sout, _ := ioutil.ReadFile("/init/test/stdout")
    serr, _ := ioutil.ReadFile("/init/test/stderr")
    
    log.Println("Stdout of program", string(sout))
    log.Println("Stderr of program", string(serr))
    ....

And then the output becomes:

2016/02/08 22:07:58 Hello world from Go!
2016/02/08 22:07:58 Gopher is alive!
2016/02/08 22:07:58 Executing some binary!
2016/02/08 22:07:58 Your program exited!
2016/02/08 22:07:58 mybinary
2016/02/08 22:07:58 mybinary.go
2016/02/08 22:07:58 stderr
2016/02/08 22:07:58 stdout
2016/02/08 22:07:58 Stdout of program 2016/02/08 22:07:58 Hello world, stdout

2016/02/08 22:07:58 Stderr of program 2016/02/08 22:07:58 Hello world, stderr

This has been a fun ride, I can spawn processes, see and save their outputs. However, I have no idea what will happen for long running commands. Because, unlike using dup2, I do not duplicate the actual file descriptors, but it uses io.Copy inside, and one or more Go routine is probably spawned in the background because docs for os.Exec states:

	// Stdout and Stderr specify the process's standard output and error.
	//
	// If either is nil, Run connects the corresponding file descriptor
	// to the null device (os.DevNull).
	//
	// If Stdout and Stderr are the same writer, at most one
	// goroutine at a time will call Write.
	Stdout io.Writer
	Stderr io.Writer

and I see several Go routines for io.Copy in stdin() and writerDescriptor() functions inside it. Therefore, better solution would be to avoid Go’s higher level functions such as os.Command() and use the ForkExec(argv0 string, argv []string, attr *ProcAttr) (pid int, err error) that takes the following structs as a parameter besides program name and parameters:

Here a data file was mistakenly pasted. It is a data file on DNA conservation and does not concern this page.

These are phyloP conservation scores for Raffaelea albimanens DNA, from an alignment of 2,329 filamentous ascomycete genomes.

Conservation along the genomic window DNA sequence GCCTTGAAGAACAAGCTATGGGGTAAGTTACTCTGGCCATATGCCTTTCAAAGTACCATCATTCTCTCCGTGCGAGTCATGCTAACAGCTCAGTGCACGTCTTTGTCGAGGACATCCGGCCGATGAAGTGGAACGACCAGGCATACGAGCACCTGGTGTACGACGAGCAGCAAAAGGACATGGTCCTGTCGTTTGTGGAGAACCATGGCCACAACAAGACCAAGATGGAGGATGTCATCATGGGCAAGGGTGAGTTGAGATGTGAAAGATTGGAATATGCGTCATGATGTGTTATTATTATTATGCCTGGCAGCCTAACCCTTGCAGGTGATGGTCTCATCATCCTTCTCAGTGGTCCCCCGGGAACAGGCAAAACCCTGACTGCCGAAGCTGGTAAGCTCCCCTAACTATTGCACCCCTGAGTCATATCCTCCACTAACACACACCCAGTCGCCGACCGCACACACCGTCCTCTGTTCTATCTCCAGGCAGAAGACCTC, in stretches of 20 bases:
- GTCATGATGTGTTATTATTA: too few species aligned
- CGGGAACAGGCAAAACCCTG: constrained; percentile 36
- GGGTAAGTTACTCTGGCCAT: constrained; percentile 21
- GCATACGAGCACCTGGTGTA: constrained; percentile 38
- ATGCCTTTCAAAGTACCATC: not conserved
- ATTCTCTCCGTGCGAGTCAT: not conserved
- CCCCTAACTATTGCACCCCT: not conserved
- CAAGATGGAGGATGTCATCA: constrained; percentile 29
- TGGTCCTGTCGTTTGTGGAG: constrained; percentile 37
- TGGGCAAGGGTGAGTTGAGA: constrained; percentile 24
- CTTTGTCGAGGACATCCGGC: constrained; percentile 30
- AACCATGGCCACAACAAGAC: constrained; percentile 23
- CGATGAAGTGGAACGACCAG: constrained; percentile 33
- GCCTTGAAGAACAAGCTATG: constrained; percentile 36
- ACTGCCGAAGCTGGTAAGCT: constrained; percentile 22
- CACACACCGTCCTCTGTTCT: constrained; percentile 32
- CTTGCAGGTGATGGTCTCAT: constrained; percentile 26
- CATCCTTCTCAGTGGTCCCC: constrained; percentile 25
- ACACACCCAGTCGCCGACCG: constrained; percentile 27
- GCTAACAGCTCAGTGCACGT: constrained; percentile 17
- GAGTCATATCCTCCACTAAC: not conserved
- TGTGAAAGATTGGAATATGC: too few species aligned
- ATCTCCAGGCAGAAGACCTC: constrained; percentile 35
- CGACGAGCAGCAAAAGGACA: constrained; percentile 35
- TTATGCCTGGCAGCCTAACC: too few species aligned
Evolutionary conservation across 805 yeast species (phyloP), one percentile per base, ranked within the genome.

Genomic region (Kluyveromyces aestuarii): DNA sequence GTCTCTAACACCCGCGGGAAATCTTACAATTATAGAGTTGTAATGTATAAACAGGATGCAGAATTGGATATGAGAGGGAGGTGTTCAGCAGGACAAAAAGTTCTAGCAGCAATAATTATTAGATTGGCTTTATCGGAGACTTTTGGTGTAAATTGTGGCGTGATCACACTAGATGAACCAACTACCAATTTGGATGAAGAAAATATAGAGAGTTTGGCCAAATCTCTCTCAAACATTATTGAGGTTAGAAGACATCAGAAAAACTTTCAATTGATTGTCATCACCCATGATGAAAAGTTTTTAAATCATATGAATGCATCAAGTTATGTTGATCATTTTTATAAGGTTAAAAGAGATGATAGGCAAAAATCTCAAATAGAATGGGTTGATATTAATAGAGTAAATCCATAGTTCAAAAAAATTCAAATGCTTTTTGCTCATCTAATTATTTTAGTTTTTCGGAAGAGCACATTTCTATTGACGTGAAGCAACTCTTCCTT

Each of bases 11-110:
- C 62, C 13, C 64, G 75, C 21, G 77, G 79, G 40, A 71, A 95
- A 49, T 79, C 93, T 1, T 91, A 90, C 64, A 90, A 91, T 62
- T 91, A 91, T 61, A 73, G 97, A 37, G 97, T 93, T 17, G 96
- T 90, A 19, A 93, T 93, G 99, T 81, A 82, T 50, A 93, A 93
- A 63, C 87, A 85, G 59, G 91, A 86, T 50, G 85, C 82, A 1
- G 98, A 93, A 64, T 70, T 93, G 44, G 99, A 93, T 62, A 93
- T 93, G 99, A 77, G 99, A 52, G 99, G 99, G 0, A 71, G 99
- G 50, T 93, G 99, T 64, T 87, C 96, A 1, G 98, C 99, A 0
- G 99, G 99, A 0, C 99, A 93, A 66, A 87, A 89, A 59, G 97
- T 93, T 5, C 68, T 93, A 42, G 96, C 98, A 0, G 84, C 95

type ProcAttr struct {
        Dir   string    // Current working directory.
        Env   []string  // Environment.
        Files []uintptr // File descriptors.
        Sys   *SysProcAttr
}

type SysProcAttr struct {
        Chroot      string         // Chroot.
        Credential  *Credential    // Credential.
        Ptrace      bool           // Enable tracing.
        Setsid      bool           // Create session.
        Setpgid     bool           // Set process group ID to Pgid, or, if Pgid == 0, to new pid.
        Setctty     bool           // Set controlling terminal to fd Ctty (only meaningful if Setsid is set)
        Noctty      bool           // Detach fd 0 from controlling terminal
        Ctty        int            // Controlling TTY fd
        Foreground  bool           // Place child's process group in foreground. (Implies Setpgid. Uses Ctty as fd of controlling TTY)
        Pgid        int            // Child's process group ID if Setpgid.
        Pdeathsig   Signal         // Signal that the process will get when its parent dies (Linux only)
        Cloneflags  uintptr        // Flags for clone calls (Linux only)
        UidMappings []SysProcIDMap // User ID mappings for user namespaces.
        GidMappings []SysProcIDMap // Group ID mappings for user namespaces.
        // GidMappingsEnableSetgroups enabling setgroups syscall.
        // If false, then setgroups syscall will be disabled for the child process.
        // This parameter is no-op if GidMappings == nil. Otherwise for unprivileged
        // users this should be set to false for mappings work.
        GidMappingsEnableSetgroups bool
}

As you see this struct has many features from users to tty’s settings and even uid-gid mappings! I am still reading how to handle tty stuff properly. This was just an experiment to see how can we spawn dumb processes that spawns and dies. As I mentioned earlier, I will use those processes to offload some functionality from init, such as getting an IP from DCHP and setting it on interfaces. Therefore, my init can be simpler.

comments powered by Disqus